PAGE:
Sunday, February 26, 2023

Correct Your Tastes: Hidden Blade (2023) Review

Director: Cheng Er

Notable Cast: Tony Leung, Wang Yibo, Eric Wang, Zhou Xun, Huang Lei, Chengpeng Dong, Maggie Jiang, Zhang Jingyi, Hiroyuki Mori


Although the Japanese occupation of China has been the topic of umpteen-million Chinese films throughout their cinematic history, many different genres approach the subject in unique ways so that it still can feel fresh… with the proper execution. Hidden Blade, the latest film from director Cheng Er, leaps into the world of Shanghai in the late 1930s and early 1940s during the Japanese occupation. It’s not a wholly original concept, in fact, Cheng Er dealt with similar subject matters in his previous effort The Wasted Times, but it’s an artful and tensely executed espionage film with an overt style that slices through each moment. 


While the big draw of the film will be Tony Leung doing his thing in a nifty period setting, which we will get to momentarily, the most fascinating aspect of Hidden Blade is its almost dream-like narrative structure. While the first act features some stunning visuals and tense key moments, it practically drifts in a fluid manner through each sequence in a way that thinly draws some connections but never solidifies the ‘why’ or even ‘when’ they are occurring. 


This allows Hidden Blade to play games with its audience. The film is inherently about the Chinese men and women who are working with the Japanese during the occupation of its time frame, but it’s immediately known that each one carries ulterior motives. Like the characters, who hide, reveal, or manipulate one another, the narrative does the same. As allegiances shift, the characters bounce through their navigation of multiple alliances and it’s just damn good espionage. It’s toying with the audience and it’s entertaining in that manner.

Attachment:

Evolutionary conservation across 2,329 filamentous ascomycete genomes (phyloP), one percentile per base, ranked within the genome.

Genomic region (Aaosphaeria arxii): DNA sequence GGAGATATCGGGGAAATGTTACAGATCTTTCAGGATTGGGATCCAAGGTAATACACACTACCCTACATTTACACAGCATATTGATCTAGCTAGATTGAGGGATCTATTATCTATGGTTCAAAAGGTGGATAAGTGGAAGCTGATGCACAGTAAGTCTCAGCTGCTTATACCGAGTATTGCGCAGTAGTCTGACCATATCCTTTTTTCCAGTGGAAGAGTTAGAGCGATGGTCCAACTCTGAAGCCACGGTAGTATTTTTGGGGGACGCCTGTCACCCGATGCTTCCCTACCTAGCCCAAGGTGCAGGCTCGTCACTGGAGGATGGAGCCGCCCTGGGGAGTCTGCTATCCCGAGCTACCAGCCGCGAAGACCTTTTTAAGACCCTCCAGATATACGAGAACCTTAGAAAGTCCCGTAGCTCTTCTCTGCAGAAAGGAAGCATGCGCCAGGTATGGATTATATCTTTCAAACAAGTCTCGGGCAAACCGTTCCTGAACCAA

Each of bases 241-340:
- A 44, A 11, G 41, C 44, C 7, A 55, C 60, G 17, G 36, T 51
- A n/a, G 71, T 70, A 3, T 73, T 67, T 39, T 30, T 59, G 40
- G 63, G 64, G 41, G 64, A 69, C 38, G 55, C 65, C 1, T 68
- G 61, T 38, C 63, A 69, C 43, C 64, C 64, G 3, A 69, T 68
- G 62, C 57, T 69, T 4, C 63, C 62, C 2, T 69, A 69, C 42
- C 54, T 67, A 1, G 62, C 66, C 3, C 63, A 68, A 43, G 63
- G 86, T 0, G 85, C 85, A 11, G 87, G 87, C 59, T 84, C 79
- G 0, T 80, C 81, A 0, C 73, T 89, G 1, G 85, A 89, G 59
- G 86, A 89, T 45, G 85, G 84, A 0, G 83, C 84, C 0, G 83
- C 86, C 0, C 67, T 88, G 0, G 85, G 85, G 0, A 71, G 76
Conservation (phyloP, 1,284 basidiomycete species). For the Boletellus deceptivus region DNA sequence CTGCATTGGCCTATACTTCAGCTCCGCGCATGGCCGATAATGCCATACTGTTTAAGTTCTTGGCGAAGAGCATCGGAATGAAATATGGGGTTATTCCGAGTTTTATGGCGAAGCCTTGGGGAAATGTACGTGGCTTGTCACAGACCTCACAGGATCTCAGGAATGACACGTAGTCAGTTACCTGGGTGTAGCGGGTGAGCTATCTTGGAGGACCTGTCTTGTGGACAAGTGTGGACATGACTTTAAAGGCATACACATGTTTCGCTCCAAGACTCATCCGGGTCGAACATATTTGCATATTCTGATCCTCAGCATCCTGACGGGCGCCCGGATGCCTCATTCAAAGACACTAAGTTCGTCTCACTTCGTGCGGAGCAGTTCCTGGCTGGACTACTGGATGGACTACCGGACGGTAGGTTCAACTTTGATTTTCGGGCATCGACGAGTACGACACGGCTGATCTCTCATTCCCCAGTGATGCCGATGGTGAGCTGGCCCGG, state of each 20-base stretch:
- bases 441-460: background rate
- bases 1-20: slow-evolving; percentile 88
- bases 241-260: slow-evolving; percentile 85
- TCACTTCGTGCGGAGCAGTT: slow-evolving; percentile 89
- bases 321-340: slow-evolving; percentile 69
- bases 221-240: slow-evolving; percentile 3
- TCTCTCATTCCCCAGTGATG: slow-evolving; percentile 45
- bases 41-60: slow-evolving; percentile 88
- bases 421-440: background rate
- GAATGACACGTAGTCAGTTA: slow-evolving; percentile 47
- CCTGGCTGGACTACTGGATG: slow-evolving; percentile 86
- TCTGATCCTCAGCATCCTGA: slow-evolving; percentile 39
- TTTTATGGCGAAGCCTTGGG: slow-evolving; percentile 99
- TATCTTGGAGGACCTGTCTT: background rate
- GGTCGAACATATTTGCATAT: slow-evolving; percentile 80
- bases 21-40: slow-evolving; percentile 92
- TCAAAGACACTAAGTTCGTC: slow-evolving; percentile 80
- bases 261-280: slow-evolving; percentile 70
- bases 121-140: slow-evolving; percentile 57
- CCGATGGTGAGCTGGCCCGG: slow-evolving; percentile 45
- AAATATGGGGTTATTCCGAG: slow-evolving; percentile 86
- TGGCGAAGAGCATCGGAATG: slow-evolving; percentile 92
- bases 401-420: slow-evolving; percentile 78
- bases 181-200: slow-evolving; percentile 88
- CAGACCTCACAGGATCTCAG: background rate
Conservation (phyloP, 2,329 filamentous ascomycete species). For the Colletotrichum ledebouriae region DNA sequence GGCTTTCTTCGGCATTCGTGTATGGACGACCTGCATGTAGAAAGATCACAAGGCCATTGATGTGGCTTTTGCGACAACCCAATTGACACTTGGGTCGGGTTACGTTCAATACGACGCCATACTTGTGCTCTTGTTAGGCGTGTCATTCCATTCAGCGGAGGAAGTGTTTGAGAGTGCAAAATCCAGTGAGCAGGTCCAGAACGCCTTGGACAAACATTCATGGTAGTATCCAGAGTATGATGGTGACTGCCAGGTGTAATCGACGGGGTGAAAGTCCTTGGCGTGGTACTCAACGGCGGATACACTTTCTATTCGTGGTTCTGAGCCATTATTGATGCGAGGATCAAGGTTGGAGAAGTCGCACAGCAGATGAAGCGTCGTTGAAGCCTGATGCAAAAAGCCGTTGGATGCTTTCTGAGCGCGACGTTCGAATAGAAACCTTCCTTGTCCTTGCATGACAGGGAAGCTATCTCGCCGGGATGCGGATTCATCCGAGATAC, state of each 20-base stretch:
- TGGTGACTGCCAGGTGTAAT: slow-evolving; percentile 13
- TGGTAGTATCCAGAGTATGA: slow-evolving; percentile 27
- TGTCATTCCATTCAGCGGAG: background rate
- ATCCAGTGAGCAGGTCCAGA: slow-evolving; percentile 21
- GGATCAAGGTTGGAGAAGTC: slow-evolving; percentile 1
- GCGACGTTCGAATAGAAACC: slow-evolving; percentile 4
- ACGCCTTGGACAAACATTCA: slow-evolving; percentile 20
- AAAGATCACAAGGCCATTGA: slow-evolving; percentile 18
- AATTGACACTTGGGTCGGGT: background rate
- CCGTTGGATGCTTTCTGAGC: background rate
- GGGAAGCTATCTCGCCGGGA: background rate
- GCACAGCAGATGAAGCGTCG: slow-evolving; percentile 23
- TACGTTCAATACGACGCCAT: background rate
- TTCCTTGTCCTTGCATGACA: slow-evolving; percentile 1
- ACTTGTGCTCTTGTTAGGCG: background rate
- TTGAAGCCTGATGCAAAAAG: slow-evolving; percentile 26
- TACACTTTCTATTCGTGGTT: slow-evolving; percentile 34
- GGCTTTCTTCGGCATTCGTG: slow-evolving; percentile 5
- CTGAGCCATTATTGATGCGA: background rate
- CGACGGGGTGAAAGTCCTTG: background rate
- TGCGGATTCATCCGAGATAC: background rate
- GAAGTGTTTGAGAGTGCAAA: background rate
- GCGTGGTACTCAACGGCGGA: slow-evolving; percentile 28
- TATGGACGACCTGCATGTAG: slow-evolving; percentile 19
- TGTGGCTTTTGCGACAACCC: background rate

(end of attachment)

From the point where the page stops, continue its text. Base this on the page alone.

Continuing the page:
Saturday, February 11, 2023

Mirages Are About to Appear: Ox-Head Village (2023) Review [Screambox Original]

Director: Takashi Shimizu

Notable Cast: Koki, Riku Hagiwara, Keiko Horiuchi, Rinka Otani, Haruka Imou, Akaji Maro, Satoru Matsuo, Fumiya Takahashi, Naoki Tanaka, Satoru Date, Riko


At just over the fifteen-minute mark in Takashi Shimizu’s latest horror flick, Ox-Head Village, our leading lady and her “not-boyfriend” go to a smaller seaside town looking to investigate a viral video.  An announcement over a loudspeaker is made, “the mirages are about to appear.” Everyone skitters to the water’s edge to see the mirages and Kanon, the lead character of this story played by Koki, starts to see the forms of people on the water. Ghostly people.


Although this would seem like the first ghostly images to start off a horror film, we’re already fifteen minutes into a Shimizu story. That means we’ve already seen plenty of visual trickery, ghostly images, and classic unnerving subtle spook work. Unattached hands, vague visages of oxen's head, and a minor case of doppelganger reflections. By the time these ‘mirages’ show up, Ox-Head Village has already been littering the landscape with classic J-horror visuals and tones. You’re damn right, it’s a Shimizu film. 


The first fifteen minutes of Ox-Head Village is a stark reminder of why the previously appointed sub-genre of J-Horror, an entire tone and style that Shimizu helped establish with his Ju-On (Grudge) films, can be so damn compelling. This third part of his “Village Trilogy,” which includes Howling Village and Suicide Forest Village, is Shimizu going back to the well that has kept him a staple of the haunted genre for decades. It’s also the best one of the trilogy. 


Wednesday, February 8, 2023

Burn It to the Ground: Burning Paradise (1994) Review

Director: Ringo Lam

Notable Cast: Willie Chi, Carman Lee, Wong Kam-Kong, Yamson Domingo, Maggie Lam Chuen, John Ching Tung, Kam-Fai Yuen, Ng Hey-Sin, Lee Chi, Chris Lee King-Sang


Wuxia films from the 90s, particularly the early 90s, are their own breed. After the genre lost some favor with audiences throughout the 80s as urban and modern action films started to dominate the box offices, Tsui Hark rekindled the genre with his epic Once Upon a Time in China series, and a new age of wuxia was born. In the wake of the success of that franchise, a lot of studios and filmmakers took their own stab (swing? slice?) at the genre but with slightly updated tones and style for the 90s. 


One of the most intriguing gaps in my own experience of working through the bigger titles from this decade was Burning Paradise. Directed by the iconic Ringo Lam, only two years before he would exit the Hong Kong industry to make his attempt at breaking into Hollywood, Burning Paradise was the only time he would dabble in the wuxia genre. 


And while the film had its own cult reputation through bootlegs, it’s only just recently did the film find a fantastic home video release via Vinegar Syndrome for fans, like me, to finally experience.